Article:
The psychological effect on the regime and its supporters of those statutory sanctions which are targeted against them has inevitable repercussions for the population at large. Sanctions have not only entrenched the regime in power; they have made it more truculent, more recalcitrant and even less inclined to respond to Western demands on human rights and political reform. This has inclined the regime to be more inward-looking and hostile to the outside world. Sanctions, designed by the US prior to the Obama presidency to promote regime change, have made the generals and their cronies more concerned for their personal survival. Retreating into the laager of Naypyidaw, they have bolstered their military defences, fearful of external military attack. Resources which might have been spent on social services such as health and education have been denied even more by a regime which in any case has had scant regard for the welfare of its population.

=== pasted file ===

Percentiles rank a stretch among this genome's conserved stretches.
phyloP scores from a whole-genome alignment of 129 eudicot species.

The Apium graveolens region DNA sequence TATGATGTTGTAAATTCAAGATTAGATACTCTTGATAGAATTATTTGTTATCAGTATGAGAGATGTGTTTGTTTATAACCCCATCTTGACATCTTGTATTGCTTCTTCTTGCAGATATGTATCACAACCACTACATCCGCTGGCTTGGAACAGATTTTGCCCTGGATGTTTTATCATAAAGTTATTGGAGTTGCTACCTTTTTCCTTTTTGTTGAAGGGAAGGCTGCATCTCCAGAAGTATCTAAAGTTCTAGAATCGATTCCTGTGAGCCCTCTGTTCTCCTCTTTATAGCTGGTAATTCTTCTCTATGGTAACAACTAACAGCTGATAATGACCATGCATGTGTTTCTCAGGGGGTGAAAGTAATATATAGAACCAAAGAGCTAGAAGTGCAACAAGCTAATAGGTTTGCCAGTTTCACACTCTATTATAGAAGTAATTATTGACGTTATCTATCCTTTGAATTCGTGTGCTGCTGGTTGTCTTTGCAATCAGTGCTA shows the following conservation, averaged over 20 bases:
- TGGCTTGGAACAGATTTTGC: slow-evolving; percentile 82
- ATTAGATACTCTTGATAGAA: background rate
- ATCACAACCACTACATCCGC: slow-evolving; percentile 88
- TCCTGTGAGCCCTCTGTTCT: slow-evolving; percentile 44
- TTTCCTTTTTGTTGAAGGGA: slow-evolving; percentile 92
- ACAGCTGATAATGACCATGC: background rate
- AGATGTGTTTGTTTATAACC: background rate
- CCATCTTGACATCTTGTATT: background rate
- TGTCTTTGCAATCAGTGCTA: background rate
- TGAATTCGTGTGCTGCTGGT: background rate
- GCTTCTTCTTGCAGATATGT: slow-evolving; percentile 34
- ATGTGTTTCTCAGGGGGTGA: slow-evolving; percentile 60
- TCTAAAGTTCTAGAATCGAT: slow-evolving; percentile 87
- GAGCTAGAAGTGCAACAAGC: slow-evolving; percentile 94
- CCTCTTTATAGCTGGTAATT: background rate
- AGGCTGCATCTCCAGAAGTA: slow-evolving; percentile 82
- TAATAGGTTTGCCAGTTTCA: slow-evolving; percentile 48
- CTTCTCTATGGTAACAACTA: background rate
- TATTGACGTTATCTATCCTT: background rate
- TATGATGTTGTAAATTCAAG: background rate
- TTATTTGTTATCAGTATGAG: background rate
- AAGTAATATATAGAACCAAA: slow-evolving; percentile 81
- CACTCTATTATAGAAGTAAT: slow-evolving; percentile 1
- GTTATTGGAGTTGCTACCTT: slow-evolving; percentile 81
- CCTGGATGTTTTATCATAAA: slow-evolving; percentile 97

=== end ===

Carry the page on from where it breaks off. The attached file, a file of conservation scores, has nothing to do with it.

As a result, the rural population in particular has had to contend with a stagnating, debilitated economy. It is of course exceptionally difficult to put a figure on the extent of rural plight resulting from the ripple-down effects of sanctions, but in a situation where as much as 50 percent of the rural population is surviving at or below the poverty line, the loss of a modest 10 cents from a daily income of $US1 has a totally disproportionate effect. This is not to deny the very valid argument in the NLD review that the misguided policies of the regime are largely responsible for rural plight. But sanctions, especially non-statutory and even statutory, have only compounded their misery.